The Flavour Thesaurus by Niki Segnit
Not a recipe book as such, but one that anybody serious about experimenting with food should have close at hand in their kitchen. We’ve all been in the situation where we’re faced with two ingredients that, for all intents and purposes, should never be thrown together for love nor money. But as it turns out, food is a funny old thing and some of the most delicious combinations can come from some of the most bizarre combinations.
For example, can you marry the sweet notes of vanilla with the salty scent of shellfish? As it happens, French nouvelle cuisine pioneer Alain Senderens did just that to compliment his Burgundy-filled cellar. On the other hand, you’d be a fool for baking your pears with nutmeg, as the key component of the spice is myristicin, a chemical also found in parsnip – a fine flavour for a roast, but not so a pudding.
If you are planning on turning your kitchen into a flavour laboratory, this is definitely a book to keep in your back pocket if you want something more Michelin than monstrous.
Science You Can Eat by Stefan Gates
What is food (other than for the most part delicious)? Science You Can Eat kicks off with the big questions about food and flavour and explains all the wonderful chemistry and reactions that are going on when you fry up an egg. Why does your mouth burn on a chilli? What’s the difference between good mould and bad mould? What is in a fart? It’s all in there in big bold colours and pictures.
If you’re going to indulge in a stack of science books all about food, this one gets right to the juicy bits, and being aimed for kids, is packed with recipes (read: experiments) that will get even the most ardent takeaway aficionado dusting off their pots and pans.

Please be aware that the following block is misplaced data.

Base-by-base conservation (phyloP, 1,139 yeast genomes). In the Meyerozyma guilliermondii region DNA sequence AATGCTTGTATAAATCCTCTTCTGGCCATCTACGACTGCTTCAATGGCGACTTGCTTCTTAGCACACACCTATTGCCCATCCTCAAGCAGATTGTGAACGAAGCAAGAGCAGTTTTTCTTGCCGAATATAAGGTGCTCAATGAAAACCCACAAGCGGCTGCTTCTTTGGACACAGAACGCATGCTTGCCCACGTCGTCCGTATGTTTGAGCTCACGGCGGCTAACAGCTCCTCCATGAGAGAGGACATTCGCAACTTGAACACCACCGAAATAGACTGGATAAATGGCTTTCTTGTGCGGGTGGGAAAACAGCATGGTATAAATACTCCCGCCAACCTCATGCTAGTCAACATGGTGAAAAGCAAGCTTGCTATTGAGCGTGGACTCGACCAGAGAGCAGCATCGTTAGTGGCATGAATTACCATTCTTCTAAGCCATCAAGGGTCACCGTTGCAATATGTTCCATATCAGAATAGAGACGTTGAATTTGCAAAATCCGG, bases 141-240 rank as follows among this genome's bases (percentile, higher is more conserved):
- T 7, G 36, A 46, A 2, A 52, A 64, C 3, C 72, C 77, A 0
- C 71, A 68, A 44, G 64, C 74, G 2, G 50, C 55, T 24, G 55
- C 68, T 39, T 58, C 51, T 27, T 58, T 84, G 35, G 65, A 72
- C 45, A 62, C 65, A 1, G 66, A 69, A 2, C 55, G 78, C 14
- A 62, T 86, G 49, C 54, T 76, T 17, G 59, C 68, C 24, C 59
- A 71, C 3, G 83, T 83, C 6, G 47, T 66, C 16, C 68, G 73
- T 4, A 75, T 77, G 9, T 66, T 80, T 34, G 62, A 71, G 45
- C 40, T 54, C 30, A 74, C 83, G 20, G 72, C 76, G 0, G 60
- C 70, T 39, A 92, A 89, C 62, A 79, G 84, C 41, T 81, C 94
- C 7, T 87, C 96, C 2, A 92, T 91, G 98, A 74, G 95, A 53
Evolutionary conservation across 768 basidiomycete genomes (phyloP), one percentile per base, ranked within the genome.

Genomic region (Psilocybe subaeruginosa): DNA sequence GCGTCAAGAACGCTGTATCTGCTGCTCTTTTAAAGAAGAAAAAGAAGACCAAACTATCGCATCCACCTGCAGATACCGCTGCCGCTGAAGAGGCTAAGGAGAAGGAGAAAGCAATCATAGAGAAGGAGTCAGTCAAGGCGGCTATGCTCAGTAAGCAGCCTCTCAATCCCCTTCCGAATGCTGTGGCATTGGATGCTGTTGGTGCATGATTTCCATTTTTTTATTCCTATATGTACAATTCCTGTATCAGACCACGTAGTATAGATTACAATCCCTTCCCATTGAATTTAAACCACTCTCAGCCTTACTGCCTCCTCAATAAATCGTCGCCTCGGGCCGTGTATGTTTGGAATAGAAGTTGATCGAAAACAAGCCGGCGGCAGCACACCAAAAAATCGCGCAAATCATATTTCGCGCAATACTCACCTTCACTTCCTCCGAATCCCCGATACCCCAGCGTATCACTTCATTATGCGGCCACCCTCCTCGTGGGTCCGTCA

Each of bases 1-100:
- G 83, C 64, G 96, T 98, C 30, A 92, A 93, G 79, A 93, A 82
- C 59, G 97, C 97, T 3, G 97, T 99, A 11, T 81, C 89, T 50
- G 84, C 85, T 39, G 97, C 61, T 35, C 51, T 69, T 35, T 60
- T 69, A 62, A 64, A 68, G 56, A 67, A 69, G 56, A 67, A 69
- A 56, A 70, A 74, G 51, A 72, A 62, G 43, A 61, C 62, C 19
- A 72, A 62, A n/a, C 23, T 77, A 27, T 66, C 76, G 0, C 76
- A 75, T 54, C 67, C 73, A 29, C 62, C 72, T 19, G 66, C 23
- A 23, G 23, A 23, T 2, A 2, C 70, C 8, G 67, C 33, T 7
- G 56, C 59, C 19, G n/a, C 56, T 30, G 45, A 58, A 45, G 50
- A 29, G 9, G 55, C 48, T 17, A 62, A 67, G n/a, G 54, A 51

The Kitchen Science Book by Dr Michelle Dickinson
Who knew you could make a candle out of an almond and a banana, or release your inner Rodin using milk to build sculptures? Turns out there are a load of interesting science experiments you can do using food or other kitchen staples, and The Kitchen Science Book by New Zealand scientist Dr Michelle Dickinson is packed full of them.
It’s not just your standard kitchen sciences of chemistry and biology either, there are instructions how to build (relatively) complex constructions to flex your engineering skills and even a few experiments to help you brush up on your Newtonian physics!
With clear indications of time taken, safety instructions and whether the experiment is good for eating, this is definitely one work through with the kids. Now excuse us while we go and rustle up some unicorn noodles…
If you’re the sort of person who demands gastronomic flair when it comes to cooking, you need to add a little chemistry to the kitchen, but if you want to take your dishes to another level, like any good chemistry lab you need your pantry filled with a few items well beyond your cupboard staples. Once you have stocked up on exotic items like calcium lactate, gellangum, kappa carrageenan and sodium alginate, you’re good to get stuck in with this very scientific take on a cookbook.
To get the most out of it you’ll first have to get your head around the processes of spherification, emulsification and gelification (as well as a few others), but there are sections devoted to the science behind all of these techniques, and once you’ve got your head around why calcium ions are so important to making balls of food, you’ll be whipping up mint caviar, dark chocolate spaghetti and curry wind in no time. The ingredients themselves don’t come cheap, but the recipe book itself is a free download, so you can easily see if you’ve got the guts to go gastronomic before you tuck in.